High street stores accused of huge tax avoidance scheme

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Customs officials are to seek the recovery of "hundreds of millions of pounds" from some of Britain's biggest stores after uncovering a lucrative "tax avoidance scheme".

Tesco, Sainsbury's, Dixons, Currys and PC World are among the companies that, investigators say, have deprived the exchequer of money.

Many retailers introduced a scheme last year in which a "card-handling fee" is levied on customers paying by credit or debit card and the customers are then compensated for the fee by a discount, which means that, in effect, they only pay the amount on the price tag. However, the card fee can still be seen on receipts. The retailers claim that it is exempt from VAT and have withheld the tax, but Customs dispute this. A VAT tribunal later this year will adjudicate on the issue.

A customs source said last night: "We are about to have a punch-up with the big stores. The artificiality of the scheme is demonstrated by the fact that customers who pay cash are not given a discount."

One of the companies involved has already been presented by Customs with a tax assessment for the amount of VAT estimated to have been unpaid. The company is challenging the assessment. If Customs wins the case, it will request payment of hundreds of millions of pounds from all retailers operating the scheme.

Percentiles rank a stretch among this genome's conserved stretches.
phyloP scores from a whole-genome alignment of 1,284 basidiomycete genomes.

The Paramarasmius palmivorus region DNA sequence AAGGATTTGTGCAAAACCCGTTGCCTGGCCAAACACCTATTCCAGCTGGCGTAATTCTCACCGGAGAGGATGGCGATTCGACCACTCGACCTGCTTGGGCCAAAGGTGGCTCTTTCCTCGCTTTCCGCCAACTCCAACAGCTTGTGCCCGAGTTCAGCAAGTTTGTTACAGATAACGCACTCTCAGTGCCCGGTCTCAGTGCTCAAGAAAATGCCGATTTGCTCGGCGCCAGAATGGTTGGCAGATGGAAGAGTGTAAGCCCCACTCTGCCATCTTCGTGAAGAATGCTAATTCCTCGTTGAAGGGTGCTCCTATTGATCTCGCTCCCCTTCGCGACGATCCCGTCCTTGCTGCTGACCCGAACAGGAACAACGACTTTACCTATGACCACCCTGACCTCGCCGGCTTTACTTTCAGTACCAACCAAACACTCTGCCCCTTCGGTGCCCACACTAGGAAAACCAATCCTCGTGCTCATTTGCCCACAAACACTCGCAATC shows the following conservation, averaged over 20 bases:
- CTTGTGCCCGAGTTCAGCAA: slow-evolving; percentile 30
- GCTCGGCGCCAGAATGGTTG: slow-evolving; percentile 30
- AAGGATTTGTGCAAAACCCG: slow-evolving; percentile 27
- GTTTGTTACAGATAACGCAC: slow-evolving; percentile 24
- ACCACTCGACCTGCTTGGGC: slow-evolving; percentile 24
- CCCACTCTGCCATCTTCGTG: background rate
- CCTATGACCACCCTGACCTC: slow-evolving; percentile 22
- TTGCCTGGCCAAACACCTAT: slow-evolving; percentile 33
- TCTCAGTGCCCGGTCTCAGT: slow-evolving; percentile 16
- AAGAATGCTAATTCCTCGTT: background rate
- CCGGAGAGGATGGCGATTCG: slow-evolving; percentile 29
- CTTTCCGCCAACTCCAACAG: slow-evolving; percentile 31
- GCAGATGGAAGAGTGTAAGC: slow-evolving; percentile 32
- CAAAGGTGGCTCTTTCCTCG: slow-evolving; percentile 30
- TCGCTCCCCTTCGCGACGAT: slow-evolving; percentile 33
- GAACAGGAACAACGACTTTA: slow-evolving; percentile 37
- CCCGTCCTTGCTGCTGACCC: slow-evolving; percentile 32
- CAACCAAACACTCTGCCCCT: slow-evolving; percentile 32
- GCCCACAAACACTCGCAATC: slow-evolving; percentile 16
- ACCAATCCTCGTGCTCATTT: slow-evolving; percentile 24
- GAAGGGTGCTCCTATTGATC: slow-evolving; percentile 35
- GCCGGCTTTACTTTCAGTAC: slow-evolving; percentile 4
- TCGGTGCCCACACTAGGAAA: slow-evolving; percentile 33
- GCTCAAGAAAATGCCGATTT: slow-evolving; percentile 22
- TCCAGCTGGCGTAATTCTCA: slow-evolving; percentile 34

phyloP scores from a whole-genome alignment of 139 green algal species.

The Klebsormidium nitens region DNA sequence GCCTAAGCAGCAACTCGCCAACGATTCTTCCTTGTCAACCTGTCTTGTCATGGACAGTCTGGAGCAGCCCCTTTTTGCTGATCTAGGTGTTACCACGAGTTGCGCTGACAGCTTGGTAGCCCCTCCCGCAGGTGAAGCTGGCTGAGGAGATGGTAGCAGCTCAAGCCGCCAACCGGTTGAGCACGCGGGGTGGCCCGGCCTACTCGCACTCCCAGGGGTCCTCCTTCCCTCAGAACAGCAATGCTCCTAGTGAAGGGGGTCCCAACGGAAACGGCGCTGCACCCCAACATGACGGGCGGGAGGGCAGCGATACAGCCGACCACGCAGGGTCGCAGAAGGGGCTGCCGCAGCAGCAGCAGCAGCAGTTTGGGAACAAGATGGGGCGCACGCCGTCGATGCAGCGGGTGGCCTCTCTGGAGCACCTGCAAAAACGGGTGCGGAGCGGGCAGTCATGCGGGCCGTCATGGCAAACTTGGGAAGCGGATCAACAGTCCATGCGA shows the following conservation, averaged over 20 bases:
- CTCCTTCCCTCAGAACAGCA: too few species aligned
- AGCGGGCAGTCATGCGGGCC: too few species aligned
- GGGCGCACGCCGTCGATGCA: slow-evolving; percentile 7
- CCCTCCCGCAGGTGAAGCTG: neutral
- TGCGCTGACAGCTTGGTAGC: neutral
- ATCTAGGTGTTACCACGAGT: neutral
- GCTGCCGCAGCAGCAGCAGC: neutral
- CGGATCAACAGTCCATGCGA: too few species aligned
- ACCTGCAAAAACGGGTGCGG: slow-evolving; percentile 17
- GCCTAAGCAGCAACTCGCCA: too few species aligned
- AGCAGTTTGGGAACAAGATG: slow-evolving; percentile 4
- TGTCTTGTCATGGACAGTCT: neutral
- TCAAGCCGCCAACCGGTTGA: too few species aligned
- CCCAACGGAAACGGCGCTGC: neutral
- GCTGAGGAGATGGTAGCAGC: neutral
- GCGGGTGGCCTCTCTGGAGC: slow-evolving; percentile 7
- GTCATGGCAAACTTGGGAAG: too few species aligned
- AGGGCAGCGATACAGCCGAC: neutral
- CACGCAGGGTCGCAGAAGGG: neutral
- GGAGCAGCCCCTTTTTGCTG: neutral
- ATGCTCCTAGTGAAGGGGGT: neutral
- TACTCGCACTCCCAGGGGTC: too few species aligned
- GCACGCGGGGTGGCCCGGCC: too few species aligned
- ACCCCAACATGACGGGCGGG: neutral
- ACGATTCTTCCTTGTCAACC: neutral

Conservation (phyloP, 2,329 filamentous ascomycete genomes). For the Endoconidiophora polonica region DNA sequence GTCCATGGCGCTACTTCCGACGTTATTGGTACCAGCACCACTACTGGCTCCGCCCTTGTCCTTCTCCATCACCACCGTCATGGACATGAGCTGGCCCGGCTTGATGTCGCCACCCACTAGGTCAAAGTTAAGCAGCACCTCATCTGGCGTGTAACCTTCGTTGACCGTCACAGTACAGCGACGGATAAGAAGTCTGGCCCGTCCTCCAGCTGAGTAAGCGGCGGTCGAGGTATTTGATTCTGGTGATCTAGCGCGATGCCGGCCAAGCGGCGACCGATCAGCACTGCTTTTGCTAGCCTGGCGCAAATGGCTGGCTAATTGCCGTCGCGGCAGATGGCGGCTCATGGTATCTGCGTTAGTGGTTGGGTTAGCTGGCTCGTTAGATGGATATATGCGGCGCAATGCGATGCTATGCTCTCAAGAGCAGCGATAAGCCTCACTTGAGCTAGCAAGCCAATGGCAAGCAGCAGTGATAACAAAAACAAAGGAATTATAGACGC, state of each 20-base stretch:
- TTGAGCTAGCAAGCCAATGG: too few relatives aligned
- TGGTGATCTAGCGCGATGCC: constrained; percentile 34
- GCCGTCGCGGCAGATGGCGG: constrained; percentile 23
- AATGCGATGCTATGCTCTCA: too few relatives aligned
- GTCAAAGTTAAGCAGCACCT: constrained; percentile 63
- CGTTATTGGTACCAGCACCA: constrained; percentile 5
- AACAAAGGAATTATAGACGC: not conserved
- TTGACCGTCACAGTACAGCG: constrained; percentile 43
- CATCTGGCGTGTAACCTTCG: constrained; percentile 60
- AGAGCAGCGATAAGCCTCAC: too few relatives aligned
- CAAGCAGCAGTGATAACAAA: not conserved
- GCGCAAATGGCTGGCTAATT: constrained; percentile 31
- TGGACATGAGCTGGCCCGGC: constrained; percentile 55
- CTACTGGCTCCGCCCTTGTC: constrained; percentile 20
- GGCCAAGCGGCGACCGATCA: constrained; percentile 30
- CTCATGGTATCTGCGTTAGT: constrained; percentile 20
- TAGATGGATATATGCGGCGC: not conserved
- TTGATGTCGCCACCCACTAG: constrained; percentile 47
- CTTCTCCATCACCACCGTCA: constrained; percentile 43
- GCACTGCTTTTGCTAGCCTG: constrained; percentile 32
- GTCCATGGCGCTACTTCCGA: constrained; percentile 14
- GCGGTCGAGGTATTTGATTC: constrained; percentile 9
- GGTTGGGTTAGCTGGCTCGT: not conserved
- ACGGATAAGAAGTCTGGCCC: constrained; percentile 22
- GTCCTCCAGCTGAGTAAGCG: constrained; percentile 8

Marks & Spencer operates a similar scheme, although it pays VAT on the card fees. The company said last night it would be seeking a rebate if the test case went in favour of the retailer.

Card-handling fees were the brainchild of the accountants of some of the biggest retailers. They believed that their clients were paying too much in tax and that costs for handling credit and debit cards should be exempt from VAT.

Retailers do pay commission to card-issuers, but these are only about 0.2 per cent on debit cards and 1 per cent on credit cards. The new fees are typically for 2.5 per cent.

Customs officers claim that the scheme also puts small traders, who are unable to reclaim VAT fully on goods that they have bought for their businesses, at a disadvantage.

John Lawson-Reay, a self-employed businessman, told Which? magazine that he had been surprised to find that his bill for computer equipment from PC World included a substantial charge for using his debit card.

The bill of £1,899 was broken down into a basic charge of £1,575.76 and £275.76 in VAT, plus a card-handling fee of £47.48 that incurred no VAT.

The transaction allowed the company to withhold payment of £7.24 in VAT, meaning that Mr Lawson-Reay was unable to recover the money himself.

A spokeswoman for the Dixons Group, which owns PC World and Currys, said last night that the card-handling fee scheme was a "legitimate procedure" that "helps keep our prices low".